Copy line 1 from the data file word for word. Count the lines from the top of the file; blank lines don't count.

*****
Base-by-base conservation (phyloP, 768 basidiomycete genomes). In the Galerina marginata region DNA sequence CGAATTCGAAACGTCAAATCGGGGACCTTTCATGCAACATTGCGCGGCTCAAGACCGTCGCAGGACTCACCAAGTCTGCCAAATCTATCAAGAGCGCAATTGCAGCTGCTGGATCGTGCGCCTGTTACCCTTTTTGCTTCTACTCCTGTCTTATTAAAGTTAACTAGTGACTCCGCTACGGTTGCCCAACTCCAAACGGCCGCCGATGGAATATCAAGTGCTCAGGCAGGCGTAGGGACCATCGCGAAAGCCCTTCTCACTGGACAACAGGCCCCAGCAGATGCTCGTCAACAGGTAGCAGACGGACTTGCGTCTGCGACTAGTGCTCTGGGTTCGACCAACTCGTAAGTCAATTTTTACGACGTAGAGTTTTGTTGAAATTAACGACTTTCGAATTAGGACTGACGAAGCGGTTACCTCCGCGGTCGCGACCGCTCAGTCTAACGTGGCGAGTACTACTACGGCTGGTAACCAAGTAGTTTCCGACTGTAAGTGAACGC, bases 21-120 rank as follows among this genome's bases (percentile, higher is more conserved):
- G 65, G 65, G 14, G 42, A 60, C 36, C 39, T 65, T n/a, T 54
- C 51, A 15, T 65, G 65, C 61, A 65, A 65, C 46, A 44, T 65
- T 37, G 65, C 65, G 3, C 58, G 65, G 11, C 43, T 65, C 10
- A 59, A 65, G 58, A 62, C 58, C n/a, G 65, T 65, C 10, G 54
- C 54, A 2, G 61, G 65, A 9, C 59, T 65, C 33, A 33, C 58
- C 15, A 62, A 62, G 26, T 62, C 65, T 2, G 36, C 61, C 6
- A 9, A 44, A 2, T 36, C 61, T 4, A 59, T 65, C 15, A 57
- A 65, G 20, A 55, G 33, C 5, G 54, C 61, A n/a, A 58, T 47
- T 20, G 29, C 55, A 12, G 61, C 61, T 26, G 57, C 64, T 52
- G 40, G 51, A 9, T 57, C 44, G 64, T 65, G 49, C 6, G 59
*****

Base-by-base conservation (phyloP, 768 basidiomycete genomes). In the Galerina marginata region DNA sequence CGAATTCGAAACGTCAAATCGGGGACCTTTCATGCAACATTGCGCGGCTCAAGACCGTCGCAGGACTCACCAAGTCTGCCAAATCTATCAAGAGCGCAATTGCAGCTGCTGGATCGTGCGCCTGTTACCCTTTTTGCTTCTACTCCTGTCTTATTAAAGTTAACTAGTGACTCCGCTACGGTTGCCCAACTCCAAACGGCCGCCGATGGAATATCAAGTGCTCAGGCAGGCGTAGGGACCATCGCGAAAGCCCTTCTCACTGGACAACAGGCCCCAGCAGATGCTCGTCAACAGGTAGCAGACGGACTTGCGTCTGCGACTAGTGCTCTGGGTTCGACCAACTCGTAAGTCAATTTTTACGACGTAGAGTTTTGTTGAAATTAACGACTTTCGAATTAGGACTGACGAAGCGGTTACCTCCGCGGTCGCGACCGCTCAGTCTAACGTGGCGAGTACTACTACGGCTGGTAACCAAGTAGTTTCCGACTGTAAGTGAACGC, bases 21-120 rank as follows among this genome's bases (percentile, higher is more conserved):